My last morning, I had my obligatory dip in the pool before breakfast and spent an hour walking to the neighbouring village of Bedoin.

There are some wonderful circular rides and walks in the area so if you are the outdoorsy type, there is plenty of opportunity for hiking, walking and cycling. The ascent from Bedoin village to Mont Ventoux is a classic way up the mountain. The length of the climb from Bedoin at 300m to the summit at 1912m is 21.5km. Rather you than me!

Crillon le Brave is a perfect place to escape to with wonderful views of the Provencal countryside, outstanding restaurants and a gorgeous swimming pool with terraces. It has a dedicated and amazing staff team. Attention to detail and client satisfaction is the winning formula here. I’d love to return one day.

Karen stayed at Crillon le Brave with Highlife Marketing in November 2016.

Responsible Tourism Awards celebrate 10 years

Responsible Tourism Awards 2016 - 10th anniversaryIt's that time of year again when I find myself being wrestling on and off the DLR to muscle in with thousands of fellow travel people visiting World Travel Market at London's Excel. And can it be really true that we are indeed celebrating 10 years of the responsible tourism awards, organised at WTM? Where has the time gone!

I want to celebrate how far the movement has come, a collective of individuals, organisations and destinations banging the drum for better places for people, treating communities we visit with respect, conserving and protecting the environment as well as the animals in the countries we travel to - making travel matter.

This year the judges of the Responsible Tourism Awards awarded two very different category winners:

Lemon Tree Hotels who are recognised for creating a socially inclusive work environment, employing people with disabilities and those from socially and economically disadvantaged backgrounds.  The judges were delighted to see a large major successful corporate with progressive employment practices at the heart of the business.

The joint winner was Tren Ecuador , who have created an experience for tourists with shared value including 23 station-cafes, 14 artisanal squares, 13 local museums, 2 lodges, 9 folklore as well as several community-based tourism operations. The result is a family of associated enterprises which creates 5000 livelihoods for people in local communities along the tracks.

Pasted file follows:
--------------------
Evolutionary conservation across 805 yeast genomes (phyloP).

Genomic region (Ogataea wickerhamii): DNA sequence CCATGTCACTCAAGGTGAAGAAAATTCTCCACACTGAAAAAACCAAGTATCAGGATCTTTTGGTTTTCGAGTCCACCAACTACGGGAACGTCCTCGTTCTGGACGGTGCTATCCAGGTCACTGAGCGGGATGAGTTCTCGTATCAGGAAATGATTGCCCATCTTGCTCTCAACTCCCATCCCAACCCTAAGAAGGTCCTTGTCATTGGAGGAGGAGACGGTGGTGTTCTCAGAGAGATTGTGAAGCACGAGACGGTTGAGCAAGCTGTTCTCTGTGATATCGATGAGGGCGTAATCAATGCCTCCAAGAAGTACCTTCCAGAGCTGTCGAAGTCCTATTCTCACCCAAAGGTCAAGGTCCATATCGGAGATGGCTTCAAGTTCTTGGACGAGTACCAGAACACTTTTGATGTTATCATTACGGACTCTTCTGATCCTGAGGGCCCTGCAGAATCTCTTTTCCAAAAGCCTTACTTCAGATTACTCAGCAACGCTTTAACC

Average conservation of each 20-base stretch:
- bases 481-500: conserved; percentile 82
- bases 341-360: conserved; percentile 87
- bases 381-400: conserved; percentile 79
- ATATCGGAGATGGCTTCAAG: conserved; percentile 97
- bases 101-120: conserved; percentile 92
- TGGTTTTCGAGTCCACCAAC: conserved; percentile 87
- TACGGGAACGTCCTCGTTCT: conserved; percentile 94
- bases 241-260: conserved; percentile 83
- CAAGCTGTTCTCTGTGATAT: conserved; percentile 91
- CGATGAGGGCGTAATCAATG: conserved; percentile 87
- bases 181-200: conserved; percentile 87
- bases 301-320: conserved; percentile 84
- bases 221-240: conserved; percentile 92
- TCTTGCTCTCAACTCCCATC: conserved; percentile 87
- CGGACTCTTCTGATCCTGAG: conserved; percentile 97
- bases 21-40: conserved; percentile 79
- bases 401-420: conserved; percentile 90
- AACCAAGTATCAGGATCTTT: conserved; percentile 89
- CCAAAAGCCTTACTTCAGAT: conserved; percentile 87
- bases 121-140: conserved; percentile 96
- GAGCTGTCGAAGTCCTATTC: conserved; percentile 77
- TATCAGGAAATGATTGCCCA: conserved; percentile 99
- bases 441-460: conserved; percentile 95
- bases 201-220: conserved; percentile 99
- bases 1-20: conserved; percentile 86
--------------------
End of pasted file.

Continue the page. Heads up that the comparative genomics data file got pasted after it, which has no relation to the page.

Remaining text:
As Justin Francis, founder of the awards said “As an activist you are never happy,” However, reflecting on the 20 years he has worked to make the industry take responsible tourism seriously, he did see signs of progress.

I agree with Justin on that - there are many more companies, hoteliers and destinations who have seen sense that sustainable and responsible business practice is the right way to go. Our finite world needs good stewardship. There are pressures facing our planet and its people which are too important for us to compromise. Let us look ahead to the next 10 years, especially with 2017 being the International Year of Sustainable Tourism for Development.

We've got some Sustainable Development Goals (SDGs) to meet and tourism is included as targets under three of them.

SDG 8: Promote sustained, inclusive and sustainable economic growth, full and productive employment and decent work for all;

SDG 12: Sustainable Consumption and Production

SDG 14: Conserve and sustainably use the oceans, seas and marine resources for sustainable development.

We here at Travel Matters will endeavour to play our part and promote responsible and ethical travel practices, helping travellers make better choices, enabling a positive contribution to the communities and countries they visit.

Karen Simmonds is the owner of Travel Matters.